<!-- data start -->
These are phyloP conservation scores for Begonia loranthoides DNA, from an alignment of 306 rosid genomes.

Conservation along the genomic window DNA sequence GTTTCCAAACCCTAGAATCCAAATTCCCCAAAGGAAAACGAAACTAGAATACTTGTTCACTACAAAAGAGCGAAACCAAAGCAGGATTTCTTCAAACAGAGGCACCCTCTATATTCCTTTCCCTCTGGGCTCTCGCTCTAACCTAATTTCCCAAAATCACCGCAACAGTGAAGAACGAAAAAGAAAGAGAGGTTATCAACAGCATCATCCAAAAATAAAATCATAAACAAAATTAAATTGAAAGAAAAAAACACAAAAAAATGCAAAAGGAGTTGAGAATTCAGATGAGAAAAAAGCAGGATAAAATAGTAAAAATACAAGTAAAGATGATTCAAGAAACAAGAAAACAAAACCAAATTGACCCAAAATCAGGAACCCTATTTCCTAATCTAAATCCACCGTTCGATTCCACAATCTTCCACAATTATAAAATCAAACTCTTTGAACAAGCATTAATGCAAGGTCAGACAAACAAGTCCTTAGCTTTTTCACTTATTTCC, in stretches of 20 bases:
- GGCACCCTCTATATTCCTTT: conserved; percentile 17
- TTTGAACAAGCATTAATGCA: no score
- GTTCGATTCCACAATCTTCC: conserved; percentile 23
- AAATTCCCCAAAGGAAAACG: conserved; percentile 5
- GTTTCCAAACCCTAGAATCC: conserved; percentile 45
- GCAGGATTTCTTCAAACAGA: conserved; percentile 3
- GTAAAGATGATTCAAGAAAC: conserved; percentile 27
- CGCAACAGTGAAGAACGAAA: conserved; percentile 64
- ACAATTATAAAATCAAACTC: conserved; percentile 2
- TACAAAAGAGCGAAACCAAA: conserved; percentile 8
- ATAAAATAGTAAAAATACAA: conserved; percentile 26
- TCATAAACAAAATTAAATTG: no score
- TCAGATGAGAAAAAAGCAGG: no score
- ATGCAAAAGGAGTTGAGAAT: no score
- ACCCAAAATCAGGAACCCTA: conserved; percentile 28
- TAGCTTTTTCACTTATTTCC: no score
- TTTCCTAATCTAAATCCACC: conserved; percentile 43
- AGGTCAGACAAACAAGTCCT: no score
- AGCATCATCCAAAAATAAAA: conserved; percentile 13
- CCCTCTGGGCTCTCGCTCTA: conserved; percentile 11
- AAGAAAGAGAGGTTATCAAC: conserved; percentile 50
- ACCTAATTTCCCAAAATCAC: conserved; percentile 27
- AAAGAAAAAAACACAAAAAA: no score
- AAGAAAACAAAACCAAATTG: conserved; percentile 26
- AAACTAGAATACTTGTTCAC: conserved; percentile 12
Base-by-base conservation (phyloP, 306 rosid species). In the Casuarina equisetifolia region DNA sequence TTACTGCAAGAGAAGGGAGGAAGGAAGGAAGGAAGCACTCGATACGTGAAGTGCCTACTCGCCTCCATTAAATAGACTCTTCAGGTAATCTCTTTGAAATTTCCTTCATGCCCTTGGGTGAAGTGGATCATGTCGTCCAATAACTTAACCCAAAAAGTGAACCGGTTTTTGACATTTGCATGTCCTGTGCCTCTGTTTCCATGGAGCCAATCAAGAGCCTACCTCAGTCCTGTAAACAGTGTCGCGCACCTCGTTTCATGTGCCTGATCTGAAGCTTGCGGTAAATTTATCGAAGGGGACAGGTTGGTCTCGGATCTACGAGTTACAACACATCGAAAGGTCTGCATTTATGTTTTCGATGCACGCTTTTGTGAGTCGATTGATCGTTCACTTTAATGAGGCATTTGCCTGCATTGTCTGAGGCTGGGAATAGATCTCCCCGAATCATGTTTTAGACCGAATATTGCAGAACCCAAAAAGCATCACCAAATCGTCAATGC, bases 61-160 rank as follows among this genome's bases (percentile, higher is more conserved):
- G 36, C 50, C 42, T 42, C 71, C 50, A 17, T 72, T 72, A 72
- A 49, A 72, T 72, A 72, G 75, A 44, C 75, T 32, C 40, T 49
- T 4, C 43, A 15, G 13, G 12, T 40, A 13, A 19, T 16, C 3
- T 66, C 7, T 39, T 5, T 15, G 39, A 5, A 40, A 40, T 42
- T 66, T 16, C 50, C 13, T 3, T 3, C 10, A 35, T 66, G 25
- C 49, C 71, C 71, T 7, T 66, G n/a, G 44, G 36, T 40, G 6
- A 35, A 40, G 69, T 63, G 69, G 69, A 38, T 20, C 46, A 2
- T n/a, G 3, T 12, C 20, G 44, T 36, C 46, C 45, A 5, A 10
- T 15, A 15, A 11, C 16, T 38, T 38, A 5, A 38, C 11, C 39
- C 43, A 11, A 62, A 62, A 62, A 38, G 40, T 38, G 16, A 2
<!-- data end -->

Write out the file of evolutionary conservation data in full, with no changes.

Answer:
These are phyloP conservation scores for Begonia loranthoides DNA, from an alignment of 306 rosid genomes.

Conservation along the genomic window DNA sequence GTTTCCAAACCCTAGAATCCAAATTCCCCAAAGGAAAACGAAACTAGAATACTTGTTCACTACAAAAGAGCGAAACCAAAGCAGGATTTCTTCAAACAGAGGCACCCTCTATATTCCTTTCCCTCTGGGCTCTCGCTCTAACCTAATTTCCCAAAATCACCGCAACAGTGAAGAACGAAAAAGAAAGAGAGGTTATCAACAGCATCATCCAAAAATAAAATCATAAACAAAATTAAATTGAAAGAAAAAAACACAAAAAAATGCAAAAGGAGTTGAGAATTCAGATGAGAAAAAAGCAGGATAAAATAGTAAAAATACAAGTAAAGATGATTCAAGAAACAAGAAAACAAAACCAAATTGACCCAAAATCAGGAACCCTATTTCCTAATCTAAATCCACCGTTCGATTCCACAATCTTCCACAATTATAAAATCAAACTCTTTGAACAAGCATTAATGCAAGGTCAGACAAACAAGTCCTTAGCTTTTTCACTTATTTCC, in stretches of 20 bases:
- GGCACCCTCTATATTCCTTT: conserved; percentile 17
- TTTGAACAAGCATTAATGCA: no score
- GTTCGATTCCACAATCTTCC: conserved; percentile 23
- AAATTCCCCAAAGGAAAACG: conserved; percentile 5
- GTTTCCAAACCCTAGAATCC: conserved; percentile 45
- GCAGGATTTCTTCAAACAGA: conserved; percentile 3
- GTAAAGATGATTCAAGAAAC: conserved; percentile 27
- CGCAACAGTGAAGAACGAAA: conserved; percentile 64
- ACAATTATAAAATCAAACTC: conserved; percentile 2
- TACAAAAGAGCGAAACCAAA: conserved; percentile 8
- ATAAAATAGTAAAAATACAA: conserved; percentile 26
- TCATAAACAAAATTAAATTG: no score
- TCAGATGAGAAAAAAGCAGG: no score
- ATGCAAAAGGAGTTGAGAAT: no score
- ACCCAAAATCAGGAACCCTA: conserved; percentile 28
- TAGCTTTTTCACTTATTTCC: no score
- TTTCCTAATCTAAATCCACC: conserved; percentile 43
- AGGTCAGACAAACAAGTCCT: no score
- AGCATCATCCAAAAATAAAA: conserved; percentile 13
- CCCTCTGGGCTCTCGCTCTA: conserved; percentile 11
- AAGAAAGAGAGGTTATCAAC: conserved; percentile 50
- ACCTAATTTCCCAAAATCAC: conserved; percentile 27
- AAAGAAAAAAACACAAAAAA: no score
- AAGAAAACAAAACCAAATTG: conserved; percentile 26
- AAACTAGAATACTTGTTCAC: conserved; percentile 12
Base-by-base conservation (phyloP, 306 rosid species). In the Casuarina equisetifolia region DNA sequence TTACTGCAAGAGAAGGGAGGAAGGAAGGAAGGAAGCACTCGATACGTGAAGTGCCTACTCGCCTCCATTAAATAGACTCTTCAGGTAATCTCTTTGAAATTTCCTTCATGCCCTTGGGTGAAGTGGATCATGTCGTCCAATAACTTAACCCAAAAAGTGAACCGGTTTTTGACATTTGCATGTCCTGTGCCTCTGTTTCCATGGAGCCAATCAAGAGCCTACCTCAGTCCTGTAAACAGTGTCGCGCACCTCGTTTCATGTGCCTGATCTGAAGCTTGCGGTAAATTTATCGAAGGGGACAGGTTGGTCTCGGATCTACGAGTTACAACACATCGAAAGGTCTGCATTTATGTTTTCGATGCACGCTTTTGTGAGTCGATTGATCGTTCACTTTAATGAGGCATTTGCCTGCATTGTCTGAGGCTGGGAATAGATCTCCCCGAATCATGTTTTAGACCGAATATTGCAGAACCCAAAAAGCATCACCAAATCGTCAATGC, bases 61-160 rank as follows among this genome's bases (percentile, higher is more conserved):
- G 36, C 50, C 42, T 42, C 71, C 50, A 17, T 72, T 72, A 72
- A 49, A 72, T 72, A 72, G 75, A 44, C 75, T 32, C 40, T 49
- T 4, C 43, A 15, G 13, G 12, T 40, A 13, A 19, T 16, C 3
- T 66, C 7, T 39, T 5, T 15, G 39, A 5, A 40, A 40, T 42
- T 66, T 16, C 50, C 13, T 3, T 3, C 10, A 35, T 66, G 25
- C 49, C 71, C 71, T 7, T 66, G n/a, G 44, G 36, T 40, G 6
- A 35, A 40, G 69, T 63, G 69, G 69, A 38, T 20, C 46, A 2
- T n/a, G 3, T 12, C 20, G 44, T 36, C 46, C 45, A 5, A 10
- T 15, A 15, A 11, C 16, T 38, T 38, A 5, A 38, C 11, C 39
- C 43, A 11, A 62, A 62, A 62, A 38, G 40, T 38, G 16, A 2